We mainly work with the individual-based forest landscape and disturbance model iLand, a process-based model of the primary demographic processes in forest ecosystems (i.e. growth, mortality, and regeneration of trees). iLand simulates resource availability at the landscape scale in a spatially-explicit manner, integrating local resource competition and physiological resource use. It also integrates an agent-based model of forest management to dynamically address the interactions between forests and managers as coupled human and natural systems, as well as multiple disturbance agents (e.g., wind disturbance, bark beetle, wildfire, biotic disturbances). The model has been developed and maintained by the professorship for Ecosystem Dynamics and Forest Management at TU Munich.

We also work with the forest stand model ForClim, a climate-sensitive forest succession (“gap”) model developed to simulate forest stand dynamics over a wide range of environmental conditions. In ForClim, establishment, growth, competition and mortality of trees are simulated on small areas (‘patches’) using only a minimum of ecological assumptions to capture the influence of climate and ecological processes on long-term forest dynamics. The model has been tested comprehensively for the representation of natural forest dynamics of temperate forests of the Northern Hemisphere, with an emphasis on European and Alpine mountain forests. It has been developed and maintained by the professorship for Forest Ecology at ETH Zurich.


The project is financed from the European Union’s Horizon 2020 research and innovation programme under the Marie Skłodowska-Curie grant agreement No 891671 awarded to Marco Mina (MSCA-IF-2019) and coordinated by Eurac Research in Bolzano/Bozen, South Tyrol, Italy.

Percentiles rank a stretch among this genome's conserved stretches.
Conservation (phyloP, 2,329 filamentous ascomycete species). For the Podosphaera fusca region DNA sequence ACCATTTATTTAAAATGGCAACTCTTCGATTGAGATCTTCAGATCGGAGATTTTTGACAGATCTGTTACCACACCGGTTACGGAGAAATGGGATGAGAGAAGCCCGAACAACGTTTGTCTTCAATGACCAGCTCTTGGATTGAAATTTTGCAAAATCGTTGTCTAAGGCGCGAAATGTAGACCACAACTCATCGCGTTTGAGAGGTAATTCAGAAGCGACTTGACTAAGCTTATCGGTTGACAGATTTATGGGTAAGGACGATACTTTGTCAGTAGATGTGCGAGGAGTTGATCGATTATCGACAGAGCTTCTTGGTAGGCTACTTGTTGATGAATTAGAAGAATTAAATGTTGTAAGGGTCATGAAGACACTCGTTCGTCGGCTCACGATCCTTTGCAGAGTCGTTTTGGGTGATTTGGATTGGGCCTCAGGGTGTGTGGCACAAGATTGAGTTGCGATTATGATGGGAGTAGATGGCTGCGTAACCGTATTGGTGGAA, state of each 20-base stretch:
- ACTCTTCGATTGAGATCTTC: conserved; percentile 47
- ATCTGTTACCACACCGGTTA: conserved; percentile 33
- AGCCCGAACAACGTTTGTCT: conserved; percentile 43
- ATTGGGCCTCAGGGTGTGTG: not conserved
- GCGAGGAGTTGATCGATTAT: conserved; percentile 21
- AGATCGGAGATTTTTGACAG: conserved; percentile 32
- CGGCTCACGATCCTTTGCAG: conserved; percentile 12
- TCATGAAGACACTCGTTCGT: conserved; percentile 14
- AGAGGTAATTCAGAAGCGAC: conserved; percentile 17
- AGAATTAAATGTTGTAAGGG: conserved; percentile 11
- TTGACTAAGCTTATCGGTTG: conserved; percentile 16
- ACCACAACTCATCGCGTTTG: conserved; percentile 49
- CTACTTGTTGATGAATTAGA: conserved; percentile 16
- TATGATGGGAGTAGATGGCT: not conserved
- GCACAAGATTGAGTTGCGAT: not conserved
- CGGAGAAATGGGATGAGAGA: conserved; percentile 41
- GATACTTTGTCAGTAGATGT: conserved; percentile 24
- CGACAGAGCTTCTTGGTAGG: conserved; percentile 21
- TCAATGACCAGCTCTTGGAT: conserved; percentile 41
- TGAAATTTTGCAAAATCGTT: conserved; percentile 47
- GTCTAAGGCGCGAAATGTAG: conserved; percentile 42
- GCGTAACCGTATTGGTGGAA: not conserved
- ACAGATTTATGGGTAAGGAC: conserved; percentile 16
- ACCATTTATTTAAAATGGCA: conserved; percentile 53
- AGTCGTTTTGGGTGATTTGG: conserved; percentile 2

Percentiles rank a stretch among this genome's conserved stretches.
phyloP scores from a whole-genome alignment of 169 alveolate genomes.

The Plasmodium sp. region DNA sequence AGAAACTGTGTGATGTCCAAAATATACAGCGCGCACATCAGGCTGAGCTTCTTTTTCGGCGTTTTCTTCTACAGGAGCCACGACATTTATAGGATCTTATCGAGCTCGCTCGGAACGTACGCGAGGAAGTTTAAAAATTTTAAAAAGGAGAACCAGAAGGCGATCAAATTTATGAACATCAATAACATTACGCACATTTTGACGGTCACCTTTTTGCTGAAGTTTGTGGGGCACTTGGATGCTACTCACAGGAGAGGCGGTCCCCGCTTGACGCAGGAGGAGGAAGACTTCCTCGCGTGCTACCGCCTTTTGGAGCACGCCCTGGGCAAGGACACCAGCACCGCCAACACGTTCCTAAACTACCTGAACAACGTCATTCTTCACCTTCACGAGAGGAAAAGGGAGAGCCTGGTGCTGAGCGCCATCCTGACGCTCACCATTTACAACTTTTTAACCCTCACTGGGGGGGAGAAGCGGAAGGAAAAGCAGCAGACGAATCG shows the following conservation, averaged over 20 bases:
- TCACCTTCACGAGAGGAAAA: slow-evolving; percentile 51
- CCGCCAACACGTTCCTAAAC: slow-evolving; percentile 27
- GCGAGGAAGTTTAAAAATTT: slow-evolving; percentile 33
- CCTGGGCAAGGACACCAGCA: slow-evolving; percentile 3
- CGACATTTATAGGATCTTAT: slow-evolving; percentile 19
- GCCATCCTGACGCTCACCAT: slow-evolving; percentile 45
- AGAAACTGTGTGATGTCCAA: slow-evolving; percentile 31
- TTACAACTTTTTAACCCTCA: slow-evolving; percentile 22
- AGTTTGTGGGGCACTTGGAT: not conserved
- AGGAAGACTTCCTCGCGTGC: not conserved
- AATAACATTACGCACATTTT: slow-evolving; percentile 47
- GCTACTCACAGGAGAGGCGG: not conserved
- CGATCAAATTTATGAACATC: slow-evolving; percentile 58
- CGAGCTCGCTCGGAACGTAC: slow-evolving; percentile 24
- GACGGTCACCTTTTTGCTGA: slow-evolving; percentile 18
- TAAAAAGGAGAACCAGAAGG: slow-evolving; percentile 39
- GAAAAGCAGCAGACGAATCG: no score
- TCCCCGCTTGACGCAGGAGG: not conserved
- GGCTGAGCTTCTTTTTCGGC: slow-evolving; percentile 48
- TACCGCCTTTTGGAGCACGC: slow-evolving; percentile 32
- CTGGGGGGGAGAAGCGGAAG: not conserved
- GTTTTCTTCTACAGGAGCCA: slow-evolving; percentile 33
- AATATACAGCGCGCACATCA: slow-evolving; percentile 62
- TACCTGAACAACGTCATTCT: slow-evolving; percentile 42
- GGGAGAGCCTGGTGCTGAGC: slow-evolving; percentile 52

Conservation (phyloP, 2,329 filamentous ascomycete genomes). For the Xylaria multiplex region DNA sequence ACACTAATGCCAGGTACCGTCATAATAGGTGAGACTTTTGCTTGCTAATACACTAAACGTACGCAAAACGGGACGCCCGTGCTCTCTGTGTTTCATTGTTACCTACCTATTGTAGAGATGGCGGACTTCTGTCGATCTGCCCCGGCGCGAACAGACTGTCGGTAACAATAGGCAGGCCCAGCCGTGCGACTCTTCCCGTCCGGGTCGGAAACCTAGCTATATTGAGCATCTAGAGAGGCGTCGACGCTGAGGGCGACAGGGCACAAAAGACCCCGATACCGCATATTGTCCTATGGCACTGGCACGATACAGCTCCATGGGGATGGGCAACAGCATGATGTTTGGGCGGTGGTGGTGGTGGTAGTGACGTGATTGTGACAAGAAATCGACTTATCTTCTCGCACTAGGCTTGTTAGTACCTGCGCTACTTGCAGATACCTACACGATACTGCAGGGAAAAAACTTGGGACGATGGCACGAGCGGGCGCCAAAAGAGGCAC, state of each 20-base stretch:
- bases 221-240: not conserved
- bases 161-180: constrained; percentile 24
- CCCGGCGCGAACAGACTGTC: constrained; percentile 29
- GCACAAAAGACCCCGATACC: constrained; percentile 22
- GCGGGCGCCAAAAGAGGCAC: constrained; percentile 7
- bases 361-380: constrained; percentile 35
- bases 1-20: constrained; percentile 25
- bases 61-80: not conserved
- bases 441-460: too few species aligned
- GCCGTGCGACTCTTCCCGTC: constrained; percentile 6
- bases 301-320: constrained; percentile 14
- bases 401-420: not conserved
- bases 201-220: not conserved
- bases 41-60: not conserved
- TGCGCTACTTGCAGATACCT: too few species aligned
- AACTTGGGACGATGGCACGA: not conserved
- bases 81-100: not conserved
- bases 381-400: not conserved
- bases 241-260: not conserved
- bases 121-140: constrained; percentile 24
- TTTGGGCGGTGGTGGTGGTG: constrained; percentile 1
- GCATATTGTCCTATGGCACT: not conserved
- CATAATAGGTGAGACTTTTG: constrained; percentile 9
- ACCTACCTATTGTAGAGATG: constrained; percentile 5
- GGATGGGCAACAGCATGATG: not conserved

Project team and collaborators

Current students

  • Sebastian Marzini Eurac Research / Free University of Bolzano - PhD student (Topic: Forest landscape modelling, treeline dynamics and adaptive forest management)
  • Matteo Gecchelin University of Innsbruck - MSc student (Topic: Species distribution modelling under climate change in South Tyrol)

Former students and interns

  • Laurin Hillebrand University of Innsbruck - MSc student (Topic: Assessing the protective functions of South Tyrol forests under future climate change)
  • Francesca Eccher Free University of Bolzano - MSc student (Topic: Forest stand modelling on drought-prone forests in South Tyrol)

The project is run in cooperation with the Forest Planning Office of the Autonomous Province of South Tyrol

In memoria di Giustino Tonon †

Key publications

Hillebrand L, Marzini S, Crespi A, Hiltner U and Mina M (2023). Contrasting impacts of climate change on protection forests of the Italian Alps. Frontiers in Forests and Global Change 6 1240235.

Suárez-Muñoz M, Bonet-García F, Navarro-Cerrillo RM, Herrero J, and Mina M (2023). Forest management scenarios drive future dynamics of Mediterranean planted pine forests under climate change. Landscape Ecology 38, 2069–2084.

Mina M, Messier C, Duveneck M, Fortin MJ and Aquilué N (2022). Managing for the unexpected - Building resilient forest landscapes to cope with global change. Global Change Biology. 28, 4323– 4341.

Impressions from fieldwork in the Alps (summers 2021-2022)

Marco Mina
Marco Mina
Senior Researcher

Forest ecologist, cross-country skier and mountain lover.